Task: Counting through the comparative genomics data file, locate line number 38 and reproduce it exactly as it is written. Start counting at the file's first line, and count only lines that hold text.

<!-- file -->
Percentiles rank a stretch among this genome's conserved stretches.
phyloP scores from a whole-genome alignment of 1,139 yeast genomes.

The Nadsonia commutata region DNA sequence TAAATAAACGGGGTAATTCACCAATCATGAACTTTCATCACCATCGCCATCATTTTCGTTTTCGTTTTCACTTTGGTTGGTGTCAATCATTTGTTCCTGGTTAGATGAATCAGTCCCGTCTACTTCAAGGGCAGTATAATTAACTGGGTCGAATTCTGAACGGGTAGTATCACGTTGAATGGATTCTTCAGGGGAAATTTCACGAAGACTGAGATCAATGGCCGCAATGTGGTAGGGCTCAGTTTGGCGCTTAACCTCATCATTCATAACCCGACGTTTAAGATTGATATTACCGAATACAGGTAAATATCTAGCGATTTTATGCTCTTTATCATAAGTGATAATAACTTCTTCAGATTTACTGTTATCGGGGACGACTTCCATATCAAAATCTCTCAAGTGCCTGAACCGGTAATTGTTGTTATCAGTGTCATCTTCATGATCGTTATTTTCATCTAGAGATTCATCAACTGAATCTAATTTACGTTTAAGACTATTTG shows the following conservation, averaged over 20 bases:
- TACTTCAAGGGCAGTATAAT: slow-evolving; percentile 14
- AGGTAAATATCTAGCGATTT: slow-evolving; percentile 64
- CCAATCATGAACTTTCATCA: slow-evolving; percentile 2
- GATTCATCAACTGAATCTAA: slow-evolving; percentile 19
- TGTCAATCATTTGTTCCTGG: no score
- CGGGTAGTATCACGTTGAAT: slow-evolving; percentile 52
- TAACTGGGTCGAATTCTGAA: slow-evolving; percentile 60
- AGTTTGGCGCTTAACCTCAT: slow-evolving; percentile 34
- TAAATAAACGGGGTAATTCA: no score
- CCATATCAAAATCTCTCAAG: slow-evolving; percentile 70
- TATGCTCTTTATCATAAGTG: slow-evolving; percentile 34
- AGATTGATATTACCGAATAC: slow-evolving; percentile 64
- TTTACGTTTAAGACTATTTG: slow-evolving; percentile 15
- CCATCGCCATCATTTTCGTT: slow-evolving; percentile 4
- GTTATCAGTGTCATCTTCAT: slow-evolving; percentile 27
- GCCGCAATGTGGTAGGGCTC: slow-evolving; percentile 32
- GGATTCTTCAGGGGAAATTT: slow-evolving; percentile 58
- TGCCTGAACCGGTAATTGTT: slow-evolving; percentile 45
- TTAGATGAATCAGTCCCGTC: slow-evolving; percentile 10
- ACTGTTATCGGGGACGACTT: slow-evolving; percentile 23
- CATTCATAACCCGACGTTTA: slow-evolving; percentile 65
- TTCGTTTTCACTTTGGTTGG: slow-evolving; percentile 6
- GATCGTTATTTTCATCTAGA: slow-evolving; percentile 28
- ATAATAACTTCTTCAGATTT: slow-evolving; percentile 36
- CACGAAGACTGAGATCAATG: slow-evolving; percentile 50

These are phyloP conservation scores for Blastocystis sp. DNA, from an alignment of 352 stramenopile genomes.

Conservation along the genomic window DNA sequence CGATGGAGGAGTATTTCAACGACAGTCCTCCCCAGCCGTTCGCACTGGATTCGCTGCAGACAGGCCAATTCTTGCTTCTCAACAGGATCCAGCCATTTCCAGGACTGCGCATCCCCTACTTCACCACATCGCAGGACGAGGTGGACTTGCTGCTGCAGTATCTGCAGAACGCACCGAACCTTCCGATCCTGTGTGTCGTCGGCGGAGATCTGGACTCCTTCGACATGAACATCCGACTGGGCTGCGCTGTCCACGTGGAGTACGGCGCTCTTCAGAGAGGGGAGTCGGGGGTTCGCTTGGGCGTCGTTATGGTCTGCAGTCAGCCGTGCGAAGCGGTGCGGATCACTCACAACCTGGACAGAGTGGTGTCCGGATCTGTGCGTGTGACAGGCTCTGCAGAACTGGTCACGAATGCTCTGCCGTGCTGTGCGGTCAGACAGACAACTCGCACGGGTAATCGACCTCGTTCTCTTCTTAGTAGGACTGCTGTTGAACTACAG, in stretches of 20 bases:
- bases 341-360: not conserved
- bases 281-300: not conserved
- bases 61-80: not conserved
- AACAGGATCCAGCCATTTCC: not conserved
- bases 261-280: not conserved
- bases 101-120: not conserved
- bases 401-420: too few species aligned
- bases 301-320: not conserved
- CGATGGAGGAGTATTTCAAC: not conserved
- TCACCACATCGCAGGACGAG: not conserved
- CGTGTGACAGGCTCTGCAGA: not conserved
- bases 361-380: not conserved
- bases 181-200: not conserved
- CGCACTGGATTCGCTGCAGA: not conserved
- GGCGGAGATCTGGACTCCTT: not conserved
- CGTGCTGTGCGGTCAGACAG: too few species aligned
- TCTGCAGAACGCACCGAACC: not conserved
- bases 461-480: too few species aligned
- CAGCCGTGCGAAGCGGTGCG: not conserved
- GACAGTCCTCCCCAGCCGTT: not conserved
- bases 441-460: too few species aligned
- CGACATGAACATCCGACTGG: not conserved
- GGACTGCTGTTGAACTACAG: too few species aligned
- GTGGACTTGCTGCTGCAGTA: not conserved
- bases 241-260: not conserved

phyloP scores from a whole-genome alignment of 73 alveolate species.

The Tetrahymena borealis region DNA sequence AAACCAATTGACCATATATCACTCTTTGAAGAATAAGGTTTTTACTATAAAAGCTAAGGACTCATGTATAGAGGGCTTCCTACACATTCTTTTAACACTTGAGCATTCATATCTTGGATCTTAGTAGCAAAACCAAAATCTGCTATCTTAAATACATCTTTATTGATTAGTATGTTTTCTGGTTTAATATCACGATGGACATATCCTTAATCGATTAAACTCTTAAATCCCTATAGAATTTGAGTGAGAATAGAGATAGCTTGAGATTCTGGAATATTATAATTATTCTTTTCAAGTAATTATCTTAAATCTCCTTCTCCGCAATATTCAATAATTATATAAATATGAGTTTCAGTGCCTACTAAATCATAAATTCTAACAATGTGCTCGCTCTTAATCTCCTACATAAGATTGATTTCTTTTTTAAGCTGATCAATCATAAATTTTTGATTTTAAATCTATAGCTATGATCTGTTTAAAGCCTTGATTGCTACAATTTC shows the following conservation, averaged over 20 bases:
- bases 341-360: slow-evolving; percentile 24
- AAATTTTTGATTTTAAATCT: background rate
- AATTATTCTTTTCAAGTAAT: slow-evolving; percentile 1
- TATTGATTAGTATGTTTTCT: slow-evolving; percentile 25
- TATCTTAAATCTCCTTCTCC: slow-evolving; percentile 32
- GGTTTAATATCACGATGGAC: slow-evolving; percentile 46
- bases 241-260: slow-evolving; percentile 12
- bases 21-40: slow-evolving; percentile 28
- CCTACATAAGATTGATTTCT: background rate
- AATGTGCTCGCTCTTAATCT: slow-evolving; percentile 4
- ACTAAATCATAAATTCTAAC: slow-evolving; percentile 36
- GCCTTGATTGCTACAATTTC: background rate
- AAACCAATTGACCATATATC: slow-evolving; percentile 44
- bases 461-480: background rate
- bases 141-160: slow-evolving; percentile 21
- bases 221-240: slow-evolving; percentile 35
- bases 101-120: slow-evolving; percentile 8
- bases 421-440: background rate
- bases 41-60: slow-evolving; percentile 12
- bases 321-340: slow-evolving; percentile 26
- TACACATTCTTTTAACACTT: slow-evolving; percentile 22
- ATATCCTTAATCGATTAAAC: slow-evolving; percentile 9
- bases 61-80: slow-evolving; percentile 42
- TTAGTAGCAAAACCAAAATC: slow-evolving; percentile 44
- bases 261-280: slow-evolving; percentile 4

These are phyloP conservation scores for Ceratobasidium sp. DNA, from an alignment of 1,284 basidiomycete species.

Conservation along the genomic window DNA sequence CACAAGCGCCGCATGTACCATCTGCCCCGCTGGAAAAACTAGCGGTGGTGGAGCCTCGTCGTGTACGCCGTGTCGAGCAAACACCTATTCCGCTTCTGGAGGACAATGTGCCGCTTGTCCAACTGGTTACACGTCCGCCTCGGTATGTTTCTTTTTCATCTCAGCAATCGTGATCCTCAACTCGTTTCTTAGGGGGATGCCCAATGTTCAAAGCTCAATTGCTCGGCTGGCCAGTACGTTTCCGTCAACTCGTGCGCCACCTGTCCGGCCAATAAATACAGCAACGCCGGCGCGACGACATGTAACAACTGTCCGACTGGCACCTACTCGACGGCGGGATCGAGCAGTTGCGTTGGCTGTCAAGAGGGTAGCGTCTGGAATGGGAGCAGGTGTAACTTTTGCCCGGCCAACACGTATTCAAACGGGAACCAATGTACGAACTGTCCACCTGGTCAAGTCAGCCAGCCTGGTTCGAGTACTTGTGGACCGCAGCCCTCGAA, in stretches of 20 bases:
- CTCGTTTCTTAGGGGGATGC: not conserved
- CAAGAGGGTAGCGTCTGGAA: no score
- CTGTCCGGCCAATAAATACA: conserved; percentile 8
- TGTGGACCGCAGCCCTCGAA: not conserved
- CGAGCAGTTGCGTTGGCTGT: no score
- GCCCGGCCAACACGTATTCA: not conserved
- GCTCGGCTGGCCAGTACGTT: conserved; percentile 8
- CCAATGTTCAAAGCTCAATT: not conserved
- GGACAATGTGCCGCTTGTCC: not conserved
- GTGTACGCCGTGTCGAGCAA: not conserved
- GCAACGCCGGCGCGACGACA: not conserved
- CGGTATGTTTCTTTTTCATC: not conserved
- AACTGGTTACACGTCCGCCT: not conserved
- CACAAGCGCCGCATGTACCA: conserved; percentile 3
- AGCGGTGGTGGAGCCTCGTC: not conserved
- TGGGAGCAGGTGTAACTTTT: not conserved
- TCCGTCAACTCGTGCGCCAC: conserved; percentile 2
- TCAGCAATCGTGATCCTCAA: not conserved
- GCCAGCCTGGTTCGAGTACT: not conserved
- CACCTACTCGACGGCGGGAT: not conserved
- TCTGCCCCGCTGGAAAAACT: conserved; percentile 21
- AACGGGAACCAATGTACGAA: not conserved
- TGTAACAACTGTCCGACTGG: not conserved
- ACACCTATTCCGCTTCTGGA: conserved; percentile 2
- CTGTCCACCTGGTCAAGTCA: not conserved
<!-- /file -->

- bases 301-320: not conserved